I went to my first Israeli funeral as a mourner today. The Arabs say the Jews love life; I was curious to see how they conduct burials.
We gathered inside the main gate of a Tel Aviv cemetery, about a hundred family members and friends of the deceased, the mother of a colleague of mine.
The dress code was informal. None of the men wore a suit or a tie, and only a few women were in black. The men wore yarmulkes, the skull cap worn by religious Jews and at religious ceremonies, and a few had added baseball caps for protection from the sun. The women were bareheaded.
Condolences were exchanged before the crowd moved slowly towards the body, which was on a bier covered with a black cloth emblazoned with a silver six-pointed Star of David. It was overlooked by a sign in Hebrew forbidding anyone with the family name of Cohen to go further inside the cemetery. (By tradition Cohens have duties in temples and may not be contaminated by the dead.)
Same prayers for thousands of years
A cemetery rabbi said a short prayer while everyone stood in silence, and then made a small rip in the shirt of the dead woman's son. He in turn cut his father's shirt, and female family members did the same to each other's clothing. I recall biblical stories mentioning the rending of garments.
The body was transferred to a handcart and wheeled off down a shady lane to its resting place. The mourners followed in twos and threes in an informal procession and gathered around the fresh grave.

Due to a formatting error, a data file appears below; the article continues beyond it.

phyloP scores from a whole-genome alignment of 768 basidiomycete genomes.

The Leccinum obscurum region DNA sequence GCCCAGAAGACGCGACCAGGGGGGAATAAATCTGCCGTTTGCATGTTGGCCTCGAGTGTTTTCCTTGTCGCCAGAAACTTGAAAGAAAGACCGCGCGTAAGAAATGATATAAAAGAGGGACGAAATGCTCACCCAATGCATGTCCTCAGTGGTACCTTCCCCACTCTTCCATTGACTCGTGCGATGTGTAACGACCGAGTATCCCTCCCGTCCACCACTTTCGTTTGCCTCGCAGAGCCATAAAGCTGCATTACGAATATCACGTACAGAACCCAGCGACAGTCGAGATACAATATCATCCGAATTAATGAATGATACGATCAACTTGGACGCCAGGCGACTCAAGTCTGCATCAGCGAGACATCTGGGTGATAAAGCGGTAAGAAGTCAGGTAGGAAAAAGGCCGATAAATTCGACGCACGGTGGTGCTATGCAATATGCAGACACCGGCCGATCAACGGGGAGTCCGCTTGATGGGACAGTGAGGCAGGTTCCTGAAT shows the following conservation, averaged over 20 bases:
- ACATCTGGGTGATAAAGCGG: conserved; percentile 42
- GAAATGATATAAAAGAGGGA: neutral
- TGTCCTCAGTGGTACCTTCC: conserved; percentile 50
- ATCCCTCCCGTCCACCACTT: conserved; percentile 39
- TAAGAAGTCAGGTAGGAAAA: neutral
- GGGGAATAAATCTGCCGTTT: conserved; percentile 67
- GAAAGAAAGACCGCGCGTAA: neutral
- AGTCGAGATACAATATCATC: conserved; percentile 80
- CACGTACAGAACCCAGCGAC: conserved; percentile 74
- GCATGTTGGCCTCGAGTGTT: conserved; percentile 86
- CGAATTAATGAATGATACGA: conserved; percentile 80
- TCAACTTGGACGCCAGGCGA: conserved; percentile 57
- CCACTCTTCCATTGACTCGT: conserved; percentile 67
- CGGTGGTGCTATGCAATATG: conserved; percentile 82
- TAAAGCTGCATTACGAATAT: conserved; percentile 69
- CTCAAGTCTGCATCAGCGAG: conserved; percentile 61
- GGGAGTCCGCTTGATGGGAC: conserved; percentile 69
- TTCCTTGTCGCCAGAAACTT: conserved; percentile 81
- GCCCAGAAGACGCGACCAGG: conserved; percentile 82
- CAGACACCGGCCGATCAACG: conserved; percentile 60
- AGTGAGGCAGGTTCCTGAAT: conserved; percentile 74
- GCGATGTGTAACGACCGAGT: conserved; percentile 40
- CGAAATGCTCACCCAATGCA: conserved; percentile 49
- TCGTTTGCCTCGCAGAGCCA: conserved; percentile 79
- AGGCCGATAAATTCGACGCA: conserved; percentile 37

The rabbi and his assistant lifted the body and lowered it into the ground. There was another prayer, the Kaddish, the traditional Jewish prayer of mourning. Some parts were sung by the rabbi and answered occasionally with a word from the mourners. I felt a brief tug of history hearing the prayer Jews have uttered for thousands of years.
My colleague's brother and the dead woman's sister spoke brief eulogies.
Then the rabbi shoveled earth in the grave before handing the shovel to a male mourner who continued covering the body. Men stepped forward to take a turn. Some placed small stones on the mound of earth. Others laid flowers.
Condolences were offered again to the family and then the service was over. It took less than an hour.
Different ways of honoring dead
Walking through the neat rows of tombstones to the exit I recalled attending funerals in distant lands. They were all so different…state occasions in world capitals, colorful processions in tropical countries, solemn family affairs in Europe, lonely burials at sea and military funerals in forests and deserts and mountains.
This one felt modest. And somehow, under blue skies in the Holy Land, appropriate.